I do not regret his demise – he had his time and squandered it.  I inherited young and made sure my sister did her duty.

Her duty?

Ah, I see. (Smirks with a touch of disapproval) Please tell me you are not one of those liberal Etruians!

Well, no matter.  I’d urge you to study more history and less of the modern manuscripts. New thoughts lead to immoral ideas, right from how to deal with criminals, to the ways we allow society to spiral out of control.  You are aware, surely, that we must now tolerate female soldiers, commanders, yes knights even? 

The fifteen provinces are united so I abide the general law, but Zanzier is not Etruia, and it’s certainly not the realm of Ostravah.  We adhere to values of a purer age.  Our Women represent the honor of our name and family, but in the home, not in leathers and armor on a battle field.  Any true-born Zanzierian woman should conduct herself in a manner that does not tarnish nor shame a house, and a lady of noble birth especially. My sister was under the impression that she might marry whomsoever she pleased.  It was not her fault, but my father’s.  I forgave her and she is happier now.  She has a great house, a new name and a husband learned in the traditions of Zanzier.  That is enough.

Continue reading “Simarovien Zulavi (of A Change of Rules – The Missing Shield series, by LL Thomsen)”

Larkh Savaldor (of Keys of the Origin, by Melissa A. Joy)

Dear readers, to night with me is the son of an admiral who grew up amongst pirates. He’s here to tell us about being thrown together with a law-abiding righteous citizen, into a struggle to bring the world back into a state of balance from the precipice of madness and desolation brought on by a renegade sorceress hell bent on reviving the greatest threat of all.


Tell us a little about where you grew up. What was it like there?

I was born an’ raised in Saldour, the largest port city in Faltainyr Demura an’ the home of the navy. My father was an admiral an’ his father a shipwright after an accident an’ illness early in his career that forced him to retire from working at sea. Later, my entire family was murdered; I spent the rest of my childhood among pirates.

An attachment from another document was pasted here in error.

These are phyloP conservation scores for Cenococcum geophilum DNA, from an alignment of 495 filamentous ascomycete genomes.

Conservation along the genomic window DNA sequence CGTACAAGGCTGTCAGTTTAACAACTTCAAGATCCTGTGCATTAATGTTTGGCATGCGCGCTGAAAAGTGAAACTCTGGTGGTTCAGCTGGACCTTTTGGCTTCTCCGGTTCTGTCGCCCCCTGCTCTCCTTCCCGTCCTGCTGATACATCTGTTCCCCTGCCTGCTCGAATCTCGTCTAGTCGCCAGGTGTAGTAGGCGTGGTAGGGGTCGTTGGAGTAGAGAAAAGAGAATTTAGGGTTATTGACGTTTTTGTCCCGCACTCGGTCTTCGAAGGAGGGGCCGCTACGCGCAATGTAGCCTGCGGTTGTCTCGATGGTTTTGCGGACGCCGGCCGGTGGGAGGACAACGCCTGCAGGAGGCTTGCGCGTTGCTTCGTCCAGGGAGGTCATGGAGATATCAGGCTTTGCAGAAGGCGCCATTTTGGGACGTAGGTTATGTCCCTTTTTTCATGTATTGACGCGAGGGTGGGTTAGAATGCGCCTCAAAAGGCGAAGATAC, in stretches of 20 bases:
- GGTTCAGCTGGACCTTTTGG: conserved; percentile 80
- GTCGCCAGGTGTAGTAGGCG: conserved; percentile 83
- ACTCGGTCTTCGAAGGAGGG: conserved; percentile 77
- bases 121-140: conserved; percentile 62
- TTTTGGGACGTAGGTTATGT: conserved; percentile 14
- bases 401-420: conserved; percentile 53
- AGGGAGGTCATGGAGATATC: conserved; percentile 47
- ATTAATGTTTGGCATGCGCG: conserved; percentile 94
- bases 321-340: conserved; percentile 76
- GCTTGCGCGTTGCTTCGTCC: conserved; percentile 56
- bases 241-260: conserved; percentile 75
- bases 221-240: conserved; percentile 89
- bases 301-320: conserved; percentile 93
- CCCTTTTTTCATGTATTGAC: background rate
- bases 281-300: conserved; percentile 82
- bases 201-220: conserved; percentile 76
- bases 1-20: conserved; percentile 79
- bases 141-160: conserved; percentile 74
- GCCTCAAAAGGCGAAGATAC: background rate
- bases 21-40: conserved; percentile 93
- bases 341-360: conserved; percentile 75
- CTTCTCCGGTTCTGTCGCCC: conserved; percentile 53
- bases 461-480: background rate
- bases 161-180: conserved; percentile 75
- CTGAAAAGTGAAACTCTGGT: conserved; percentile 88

Did you have any favourite things to do as a child? Any cherished memories?

Liri an’ I used to play together on the meadows surroundin’  the noble estates around Saldour. I was also rather fond of sneakin’ into my mother’s secret library.

What do you do now?

I’m a pirate; an’ a captain at that, though it’s a bit of a long story how that happened. Ask me later over a drink of Tourenco Dark rum.

What can you tell us about your latest adventure?

Which one? There’ve been quite a few of them lately. There’s the one about the “unrequited love” of an obsessed an’ extremely stubborn elite mercenary? Or perhaps the explosive reunion between myself an’ a friend of my late father? There’s also the one involving a dubious encounter with a leviathan…  Oh, the best one has to be how Zehn an’ myself turned out to be tools of the gods… Wait, all of that’s connected isn’t it? It’s a little past noon; how long’ve you got?

Continue reading “Larkh Savaldor (of Keys of the Origin, by Melissa A. Joy)”

Adalyn and Penelope Price (of Existence, by L. D. Whitney)

Dear readers, tonight we reprint a transcript of a TV interview, hosting two sisters — a biologist and an author. They are here to tell us about their adventures in the Amazon basin, and about the crypids they encountered there.


/Begin Transcript/